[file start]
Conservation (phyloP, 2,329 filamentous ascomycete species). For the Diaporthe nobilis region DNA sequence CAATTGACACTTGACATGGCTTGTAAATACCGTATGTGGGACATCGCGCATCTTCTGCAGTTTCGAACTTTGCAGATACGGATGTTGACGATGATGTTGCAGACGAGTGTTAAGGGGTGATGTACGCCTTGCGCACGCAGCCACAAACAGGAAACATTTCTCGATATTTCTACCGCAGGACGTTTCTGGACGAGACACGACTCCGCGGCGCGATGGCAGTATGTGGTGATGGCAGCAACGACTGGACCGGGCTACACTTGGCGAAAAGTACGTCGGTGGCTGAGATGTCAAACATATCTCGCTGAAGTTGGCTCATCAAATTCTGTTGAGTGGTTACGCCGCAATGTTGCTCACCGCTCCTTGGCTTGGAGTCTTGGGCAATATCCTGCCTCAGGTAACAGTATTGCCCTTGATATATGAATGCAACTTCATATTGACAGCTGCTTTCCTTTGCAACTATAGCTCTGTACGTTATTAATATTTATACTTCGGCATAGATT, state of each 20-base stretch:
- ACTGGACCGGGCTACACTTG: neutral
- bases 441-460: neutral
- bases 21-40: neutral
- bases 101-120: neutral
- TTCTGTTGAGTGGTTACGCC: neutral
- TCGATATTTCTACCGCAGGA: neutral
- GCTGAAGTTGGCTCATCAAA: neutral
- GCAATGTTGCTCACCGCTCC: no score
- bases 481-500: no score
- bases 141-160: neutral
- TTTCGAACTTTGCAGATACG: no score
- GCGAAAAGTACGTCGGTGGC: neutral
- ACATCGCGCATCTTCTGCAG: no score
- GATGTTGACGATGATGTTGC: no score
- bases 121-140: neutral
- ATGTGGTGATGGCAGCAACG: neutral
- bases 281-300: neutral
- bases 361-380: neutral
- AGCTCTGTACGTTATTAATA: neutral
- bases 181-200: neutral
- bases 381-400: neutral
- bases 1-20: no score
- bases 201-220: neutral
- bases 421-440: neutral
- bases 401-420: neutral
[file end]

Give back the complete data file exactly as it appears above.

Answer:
Conservation (phyloP, 2,329 filamentous ascomycete species). For the Diaporthe nobilis region DNA sequence CAATTGACACTTGACATGGCTTGTAAATACCGTATGTGGGACATCGCGCATCTTCTGCAGTTTCGAACTTTGCAGATACGGATGTTGACGATGATGTTGCAGACGAGTGTTAAGGGGTGATGTACGCCTTGCGCACGCAGCCACAAACAGGAAACATTTCTCGATATTTCTACCGCAGGACGTTTCTGGACGAGACACGACTCCGCGGCGCGATGGCAGTATGTGGTGATGGCAGCAACGACTGGACCGGGCTACACTTGGCGAAAAGTACGTCGGTGGCTGAGATGTCAAACATATCTCGCTGAAGTTGGCTCATCAAATTCTGTTGAGTGGTTACGCCGCAATGTTGCTCACCGCTCCTTGGCTTGGAGTCTTGGGCAATATCCTGCCTCAGGTAACAGTATTGCCCTTGATATATGAATGCAACTTCATATTGACAGCTGCTTTCCTTTGCAACTATAGCTCTGTACGTTATTAATATTTATACTTCGGCATAGATT, state of each 20-base stretch:
- ACTGGACCGGGCTACACTTG: neutral
- bases 441-460: neutral
- bases 21-40: neutral
- bases 101-120: neutral
- TTCTGTTGAGTGGTTACGCC: neutral
- TCGATATTTCTACCGCAGGA: neutral
- GCTGAAGTTGGCTCATCAAA: neutral
- GCAATGTTGCTCACCGCTCC: no score
- bases 481-500: no score
- bases 141-160: neutral
- TTTCGAACTTTGCAGATACG: no score
- GCGAAAAGTACGTCGGTGGC: neutral
- ACATCGCGCATCTTCTGCAG: no score
- GATGTTGACGATGATGTTGC: no score
- bases 121-140: neutral
- ATGTGGTGATGGCAGCAACG: neutral
- bases 281-300: neutral
- bases 361-380: neutral
- AGCTCTGTACGTTATTAATA: neutral
- bases 181-200: neutral
- bases 381-400: neutral
- bases 1-20: no score
- bases 201-220: neutral
- bases 421-440: neutral
- bases 401-420: neutral